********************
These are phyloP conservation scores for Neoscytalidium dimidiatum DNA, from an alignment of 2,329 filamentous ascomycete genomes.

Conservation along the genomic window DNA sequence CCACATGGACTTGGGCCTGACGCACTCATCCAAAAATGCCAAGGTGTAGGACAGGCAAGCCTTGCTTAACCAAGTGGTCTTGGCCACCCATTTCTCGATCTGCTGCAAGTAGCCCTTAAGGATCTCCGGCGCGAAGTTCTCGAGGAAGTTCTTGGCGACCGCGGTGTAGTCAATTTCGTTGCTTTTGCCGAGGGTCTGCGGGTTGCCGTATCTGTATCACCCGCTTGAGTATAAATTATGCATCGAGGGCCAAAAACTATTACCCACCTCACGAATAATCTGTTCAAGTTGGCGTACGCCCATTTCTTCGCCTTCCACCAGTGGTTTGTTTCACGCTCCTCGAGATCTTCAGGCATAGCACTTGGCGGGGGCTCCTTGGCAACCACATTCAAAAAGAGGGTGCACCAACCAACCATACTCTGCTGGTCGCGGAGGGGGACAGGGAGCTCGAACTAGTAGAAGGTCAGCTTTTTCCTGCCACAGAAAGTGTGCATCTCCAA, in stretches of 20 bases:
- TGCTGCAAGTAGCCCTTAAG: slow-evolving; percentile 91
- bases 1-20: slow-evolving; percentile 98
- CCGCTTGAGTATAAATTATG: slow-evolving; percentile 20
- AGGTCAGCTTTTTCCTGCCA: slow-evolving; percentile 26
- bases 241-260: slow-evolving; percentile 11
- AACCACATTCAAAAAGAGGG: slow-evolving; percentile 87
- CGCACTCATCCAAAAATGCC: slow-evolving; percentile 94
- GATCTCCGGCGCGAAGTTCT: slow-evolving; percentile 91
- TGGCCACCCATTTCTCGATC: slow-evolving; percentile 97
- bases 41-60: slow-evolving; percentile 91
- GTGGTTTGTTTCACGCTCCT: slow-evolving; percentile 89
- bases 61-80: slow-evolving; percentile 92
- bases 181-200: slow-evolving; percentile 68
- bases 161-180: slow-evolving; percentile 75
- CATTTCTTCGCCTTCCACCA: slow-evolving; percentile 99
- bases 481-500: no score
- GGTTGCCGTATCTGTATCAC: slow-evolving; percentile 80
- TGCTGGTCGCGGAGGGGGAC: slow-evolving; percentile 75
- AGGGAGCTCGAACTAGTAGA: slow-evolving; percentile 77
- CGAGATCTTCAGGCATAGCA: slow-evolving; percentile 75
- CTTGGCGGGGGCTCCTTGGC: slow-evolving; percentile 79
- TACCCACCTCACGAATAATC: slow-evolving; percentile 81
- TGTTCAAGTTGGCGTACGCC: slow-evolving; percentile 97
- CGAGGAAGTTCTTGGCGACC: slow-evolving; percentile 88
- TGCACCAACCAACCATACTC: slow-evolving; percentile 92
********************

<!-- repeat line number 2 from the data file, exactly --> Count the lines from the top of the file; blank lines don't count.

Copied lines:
Conservation along the genomic window DNA sequence CCACATGGACTTGGGCCTGACGCACTCATCCAAAAATGCCAAGGTGTAGGACAGGCAAGCCTTGCTTAACCAAGTGGTCTTGGCCACCCATTTCTCGATCTGCTGCAAGTAGCCCTTAAGGATCTCCGGCGCGAAGTTCTCGAGGAAGTTCTTGGCGACCGCGGTGTAGTCAATTTCGTTGCTTTTGCCGAGGGTCTGCGGGTTGCCGTATCTGTATCACCCGCTTGAGTATAAATTATGCATCGAGGGCCAAAAACTATTACCCACCTCACGAATAATCTGTTCAAGTTGGCGTACGCCCATTTCTTCGCCTTCCACCAGTGGTTTGTTTCACGCTCCTCGAGATCTTCAGGCATAGCACTTGGCGGGGGCTCCTTGGCAACCACATTCAAAAAGAGGGTGCACCAACCAACCATACTCTGCTGGTCGCGGAGGGGGACAGGGAGCTCGAACTAGTAGAAGGTCAGCTTTTTCCTGCCACAGAAAGTGTGCATCTCCAA, in stretches of 20 bases: